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How to Plant Wildflowers
Step by step instructions on how to plant your wildflower seeds.
Find mixtures for your region, or for special uses such as dry areas, partial shade, attracting animals, low growing, and more.
Over 75 choices that will bloom in the second year and for years to come.
Over 110 choices for fast color, such as poppies, cosmos, sunflowers, zinnia, and many more.
Help the birds, bees, butterflies & hummingbirds by planting wildflowers.
Wildflower seeds native to your region. Support local wildlife with native wildflowers.
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Perennial Planting Guide
Step by step instructions on how to plant your bare root or potted perennials when they arrive.
Spring Flower Bulb Planting Guides
Step by step instructions on how to plant your spring-planted flower bulbs when they arrive.
Let's Do Lawns Differently
Less water, less mowing, and no pesticides
How to plant a cover crop
Learn about varieties which help to replenish nutrients to your soil.
Thrives in areas with cold freezing winters and hot summers.
Thrives in areas with hot temperatures.
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Summer brings an abundance of blooms, interest and color to the garden, but can also bring extreme temperatures that can be hard on your plants. For many plants, temperatures above 85 degrees can be a huge stress on their systems. But that’s where you come in: with a few simple steps and diligent attention, your garden will make it through the heat and come out the other side healthier and happier.
Also, if you’re noticing a few bare spots or have lost a couple of plants to the heat this year, there are several annual varieties that thrive in heat and that make a great late-season addition to the summer garden.
Give your containers plants a good soaking once or twice per day in extreme heat.
You may see the most stress in your container plants in the heat. If possible, water your containers twice per day – once in the early morning and once in the evening – being sure to soak them all the way through. If this isn’t possible due to water conservation efforts, one soak per day should suffice. If your plants are in full sun and aren’t doing well in heat, try putting them in a shadier spot until temperatures cool down.
Water: Unlike container plants, your perennials won’t need a daily dose of water, but a general rule is to try to water them twice the amount you usually do. So if in cooler temperatures you water your perennial garden once per week, try doing it twice per week in the heat. Again, make sure to give the plants a thorough soaking when you water.
Compost: Having a strong level of organic matter, or compost, mixed in with your soil helps the soil retain more water and helps your plants tolerate the heat better.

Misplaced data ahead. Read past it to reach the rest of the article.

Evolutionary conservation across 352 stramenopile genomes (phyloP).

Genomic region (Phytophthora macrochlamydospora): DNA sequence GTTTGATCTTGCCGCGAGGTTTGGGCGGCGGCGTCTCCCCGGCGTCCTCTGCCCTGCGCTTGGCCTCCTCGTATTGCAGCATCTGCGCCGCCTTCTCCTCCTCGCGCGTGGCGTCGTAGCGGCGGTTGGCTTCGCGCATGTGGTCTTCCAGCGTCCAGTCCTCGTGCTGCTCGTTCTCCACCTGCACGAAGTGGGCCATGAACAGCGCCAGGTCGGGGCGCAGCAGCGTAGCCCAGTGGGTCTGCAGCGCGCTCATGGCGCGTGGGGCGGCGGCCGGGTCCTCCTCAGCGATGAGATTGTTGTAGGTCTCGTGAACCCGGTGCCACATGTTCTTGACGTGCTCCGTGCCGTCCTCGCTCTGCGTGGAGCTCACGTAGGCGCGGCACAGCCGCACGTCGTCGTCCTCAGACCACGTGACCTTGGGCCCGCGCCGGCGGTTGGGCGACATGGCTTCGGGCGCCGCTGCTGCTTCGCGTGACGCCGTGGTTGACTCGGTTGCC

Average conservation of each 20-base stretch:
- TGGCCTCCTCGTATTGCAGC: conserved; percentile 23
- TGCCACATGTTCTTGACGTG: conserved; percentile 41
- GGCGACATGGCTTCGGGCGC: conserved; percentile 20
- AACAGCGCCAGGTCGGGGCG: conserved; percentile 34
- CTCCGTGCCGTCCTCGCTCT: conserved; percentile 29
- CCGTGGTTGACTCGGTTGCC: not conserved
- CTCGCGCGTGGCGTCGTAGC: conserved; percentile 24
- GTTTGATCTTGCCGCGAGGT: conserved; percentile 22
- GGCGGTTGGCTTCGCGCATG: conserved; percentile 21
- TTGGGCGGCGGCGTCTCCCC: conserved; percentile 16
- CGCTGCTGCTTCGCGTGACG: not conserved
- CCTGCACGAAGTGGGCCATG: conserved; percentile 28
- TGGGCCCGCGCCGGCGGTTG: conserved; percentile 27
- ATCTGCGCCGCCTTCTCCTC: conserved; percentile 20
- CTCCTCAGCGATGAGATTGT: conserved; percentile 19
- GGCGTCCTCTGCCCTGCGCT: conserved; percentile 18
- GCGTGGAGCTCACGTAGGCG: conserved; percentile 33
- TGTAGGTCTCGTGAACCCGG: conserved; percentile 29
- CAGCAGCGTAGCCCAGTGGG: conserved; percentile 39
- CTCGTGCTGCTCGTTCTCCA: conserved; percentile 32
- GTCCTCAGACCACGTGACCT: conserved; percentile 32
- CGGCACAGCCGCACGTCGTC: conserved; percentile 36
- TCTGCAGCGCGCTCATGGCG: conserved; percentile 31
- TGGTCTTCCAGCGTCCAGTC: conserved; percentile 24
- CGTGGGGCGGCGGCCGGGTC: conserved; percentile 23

Mulch: A thin layer of mulch (around 2”) can help your soil retain moisture and protect your plants from drying out in the heat. We recommend using natural mulch from the garden center, grass cuttings or shredded leaves.
It's important to keep your garden weeded during extreme heat so the weeds don't take precious water and nutrients from your plants.
Weeding: Weeds can steal precious water and nutrients from your plants that are extra important during the heat. Make sure to keep your beds weeded, especially in the heat. To help keep you from overheating, we recommend weeding in the early morning or in the evening.
Adding Temporary Shade: Many gardeners in hot climates use temporary shade cloths, sheets or sheer curtains in the hot months to give their gardens a little shade. If you try this method, make sure your plants still have proper ventilation.
The best thing about wildflowers is that’s just what they are – wild. Once established, wildflowers can withstand some drought and high temperatures. But if you’re noticing drooping, we recommend giving them a good morning watering every few days in the extreme heat.
Mexican Sunflowers are a great heat-loving annual for the summer garden.
If you’re looking for an extra pop of color in the late summer but temperatures have been high, consider adding heat-tolerant annuals to your garden:
It’s an undertaking to care for and nurture your garden in the extreme heat, but there's no doubt that it's worth it at the end of the day (or season).
Tiger Flowers, also known as Mexican Shellflowers, produce 3-petaled, low-growing blooms in a mix of vibrant colors, with striking spotted centers. A close relative of the iris, thes...
Double Tuberose, also known as “The Pearl," is loved by gardeners for its pristine white flowers and heavenly scent. Makes an excellent cut flower. Hardy in zones 7-10 and consid...
The famous Foxtail Lily is a giant in the garden, with flowering spikes from 4 to 5 ft. tall that arrive in a brilliant yellow with orangey highlights. Also known as the Desert Candl...